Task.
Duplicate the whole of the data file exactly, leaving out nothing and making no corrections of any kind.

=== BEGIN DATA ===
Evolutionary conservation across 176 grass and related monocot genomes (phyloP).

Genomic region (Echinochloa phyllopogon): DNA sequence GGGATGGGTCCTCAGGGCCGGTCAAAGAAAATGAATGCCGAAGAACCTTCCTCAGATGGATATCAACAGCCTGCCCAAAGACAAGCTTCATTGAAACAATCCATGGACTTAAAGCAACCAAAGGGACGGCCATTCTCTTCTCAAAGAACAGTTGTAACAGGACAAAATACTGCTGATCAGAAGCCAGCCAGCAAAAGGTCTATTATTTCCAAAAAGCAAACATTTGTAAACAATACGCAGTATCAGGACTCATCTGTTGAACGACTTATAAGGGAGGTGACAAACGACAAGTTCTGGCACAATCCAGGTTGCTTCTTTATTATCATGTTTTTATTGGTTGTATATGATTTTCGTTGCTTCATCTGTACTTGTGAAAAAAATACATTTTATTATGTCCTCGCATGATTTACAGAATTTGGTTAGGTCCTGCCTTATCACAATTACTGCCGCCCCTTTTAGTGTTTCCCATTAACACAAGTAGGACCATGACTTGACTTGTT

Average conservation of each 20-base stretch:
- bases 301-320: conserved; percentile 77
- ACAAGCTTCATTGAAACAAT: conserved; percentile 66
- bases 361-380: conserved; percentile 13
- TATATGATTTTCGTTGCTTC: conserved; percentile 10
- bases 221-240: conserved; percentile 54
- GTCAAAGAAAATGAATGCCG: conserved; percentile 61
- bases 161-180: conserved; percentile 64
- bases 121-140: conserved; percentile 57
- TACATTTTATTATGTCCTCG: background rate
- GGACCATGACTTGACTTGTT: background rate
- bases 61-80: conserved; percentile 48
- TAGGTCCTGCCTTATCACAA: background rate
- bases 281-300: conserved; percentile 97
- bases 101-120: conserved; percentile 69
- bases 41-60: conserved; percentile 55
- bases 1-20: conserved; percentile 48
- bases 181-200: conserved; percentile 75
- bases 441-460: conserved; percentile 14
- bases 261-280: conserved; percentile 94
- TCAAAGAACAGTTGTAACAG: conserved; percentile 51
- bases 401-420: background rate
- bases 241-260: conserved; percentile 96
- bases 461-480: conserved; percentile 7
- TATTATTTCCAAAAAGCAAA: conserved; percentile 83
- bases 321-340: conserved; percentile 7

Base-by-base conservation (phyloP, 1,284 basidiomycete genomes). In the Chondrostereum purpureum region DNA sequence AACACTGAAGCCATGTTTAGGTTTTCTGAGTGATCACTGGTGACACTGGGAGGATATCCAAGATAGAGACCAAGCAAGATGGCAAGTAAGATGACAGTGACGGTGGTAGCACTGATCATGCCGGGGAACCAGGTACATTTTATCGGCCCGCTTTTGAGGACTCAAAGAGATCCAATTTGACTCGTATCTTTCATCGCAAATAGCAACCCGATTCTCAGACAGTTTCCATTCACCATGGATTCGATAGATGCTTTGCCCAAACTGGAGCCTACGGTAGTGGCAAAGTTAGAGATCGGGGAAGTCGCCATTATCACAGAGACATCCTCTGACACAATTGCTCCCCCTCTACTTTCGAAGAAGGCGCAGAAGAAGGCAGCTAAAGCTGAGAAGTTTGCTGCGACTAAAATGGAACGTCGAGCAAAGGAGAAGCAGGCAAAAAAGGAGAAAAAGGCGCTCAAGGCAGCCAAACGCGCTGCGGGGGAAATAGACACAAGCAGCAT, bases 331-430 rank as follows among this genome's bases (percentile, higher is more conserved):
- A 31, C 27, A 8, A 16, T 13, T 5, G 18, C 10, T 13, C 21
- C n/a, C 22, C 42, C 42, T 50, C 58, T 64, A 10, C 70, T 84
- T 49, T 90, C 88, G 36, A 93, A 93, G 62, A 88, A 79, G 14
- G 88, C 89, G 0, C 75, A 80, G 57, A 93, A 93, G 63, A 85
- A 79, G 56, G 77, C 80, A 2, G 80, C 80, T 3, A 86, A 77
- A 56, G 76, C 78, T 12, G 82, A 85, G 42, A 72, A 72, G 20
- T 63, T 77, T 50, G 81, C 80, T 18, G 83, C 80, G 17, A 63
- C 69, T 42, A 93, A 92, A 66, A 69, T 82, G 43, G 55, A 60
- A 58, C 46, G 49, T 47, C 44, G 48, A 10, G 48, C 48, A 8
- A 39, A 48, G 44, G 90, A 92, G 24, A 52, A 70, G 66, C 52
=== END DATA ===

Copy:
Evolutionary conservation across 176 grass and related monocot genomes (phyloP).

Genomic region (Echinochloa phyllopogon): DNA sequence GGGATGGGTCCTCAGGGCCGGTCAAAGAAAATGAATGCCGAAGAACCTTCCTCAGATGGATATCAACAGCCTGCCCAAAGACAAGCTTCATTGAAACAATCCATGGACTTAAAGCAACCAAAGGGACGGCCATTCTCTTCTCAAAGAACAGTTGTAACAGGACAAAATACTGCTGATCAGAAGCCAGCCAGCAAAAGGTCTATTATTTCCAAAAAGCAAACATTTGTAAACAATACGCAGTATCAGGACTCATCTGTTGAACGACTTATAAGGGAGGTGACAAACGACAAGTTCTGGCACAATCCAGGTTGCTTCTTTATTATCATGTTTTTATTGGTTGTATATGATTTTCGTTGCTTCATCTGTACTTGTGAAAAAAATACATTTTATTATGTCCTCGCATGATTTACAGAATTTGGTTAGGTCCTGCCTTATCACAATTACTGCCGCCCCTTTTAGTGTTTCCCATTAACACAAGTAGGACCATGACTTGACTTGTT

Average conservation of each 20-base stretch:
- bases 301-320: conserved; percentile 77
- ACAAGCTTCATTGAAACAAT: conserved; percentile 66
- bases 361-380: conserved; percentile 13
- TATATGATTTTCGTTGCTTC: conserved; percentile 10
- bases 221-240: conserved; percentile 54
- GTCAAAGAAAATGAATGCCG: conserved; percentile 61
- bases 161-180: conserved; percentile 64
- bases 121-140: conserved; percentile 57
- TACATTTTATTATGTCCTCG: background rate
- GGACCATGACTTGACTTGTT: background rate
- bases 61-80: conserved; percentile 48
- TAGGTCCTGCCTTATCACAA: background rate
- bases 281-300: conserved; percentile 97
- bases 101-120: conserved; percentile 69
- bases 41-60: conserved; percentile 55
- bases 1-20: conserved; percentile 48
- bases 181-200: conserved; percentile 75
- bases 441-460: conserved; percentile 14
- bases 261-280: conserved; percentile 94
- TCAAAGAACAGTTGTAACAG: conserved; percentile 51
- bases 401-420: background rate
- bases 241-260: conserved; percentile 96
- bases 461-480: conserved; percentile 7
- TATTATTTCCAAAAAGCAAA: conserved; percentile 83
- bases 321-340: conserved; percentile 7

Base-by-base conservation (phyloP, 1,284 basidiomycete genomes). In the Chondrostereum purpureum region DNA sequence AACACTGAAGCCATGTTTAGGTTTTCTGAGTGATCACTGGTGACACTGGGAGGATATCCAAGATAGAGACCAAGCAAGATGGCAAGTAAGATGACAGTGACGGTGGTAGCACTGATCATGCCGGGGAACCAGGTACATTTTATCGGCCCGCTTTTGAGGACTCAAAGAGATCCAATTTGACTCGTATCTTTCATCGCAAATAGCAACCCGATTCTCAGACAGTTTCCATTCACCATGGATTCGATAGATGCTTTGCCCAAACTGGAGCCTACGGTAGTGGCAAAGTTAGAGATCGGGGAAGTCGCCATTATCACAGAGACATCCTCTGACACAATTGCTCCCCCTCTACTTTCGAAGAAGGCGCAGAAGAAGGCAGCTAAAGCTGAGAAGTTTGCTGCGACTAAAATGGAACGTCGAGCAAAGGAGAAGCAGGCAAAAAAGGAGAAAAAGGCGCTCAAGGCAGCCAAACGCGCTGCGGGGGAAATAGACACAAGCAGCAT, bases 331-430 rank as follows among this genome's bases (percentile, higher is more conserved):
- A 31, C 27, A 8, A 16, T 13, T 5, G 18, C 10, T 13, C 21
- C n/a, C 22, C 42, C 42, T 50, C 58, T 64, A 10, C 70, T 84
- T 49, T 90, C 88, G 36, A 93, A 93, G 62, A 88, A 79, G 14
- G 88, C 89, G 0, C 75, A 80, G 57, A 93, A 93, G 63, A 85
- A 79, G 56, G 77, C 80, A 2, G 80, C 80, T 3, A 86, A 77
- A 56, G 76, C 78, T 12, G 82, A 85, G 42, A 72, A 72, G 20
- T 63, T 77, T 50, G 81, C 80, T 18, G 83, C 80, G 17, A 63
- C 69, T 42, A 93, A 92, A 66, A 69, T 82, G 43, G 55, A 60
- A 58, C 46, G 49, T 47, C 44, G 48, A 10, G 48, C 48, A 8
- A 39, A 48, G 44, G 90, A 92, G 24, A 52, A 70, G 66, C 52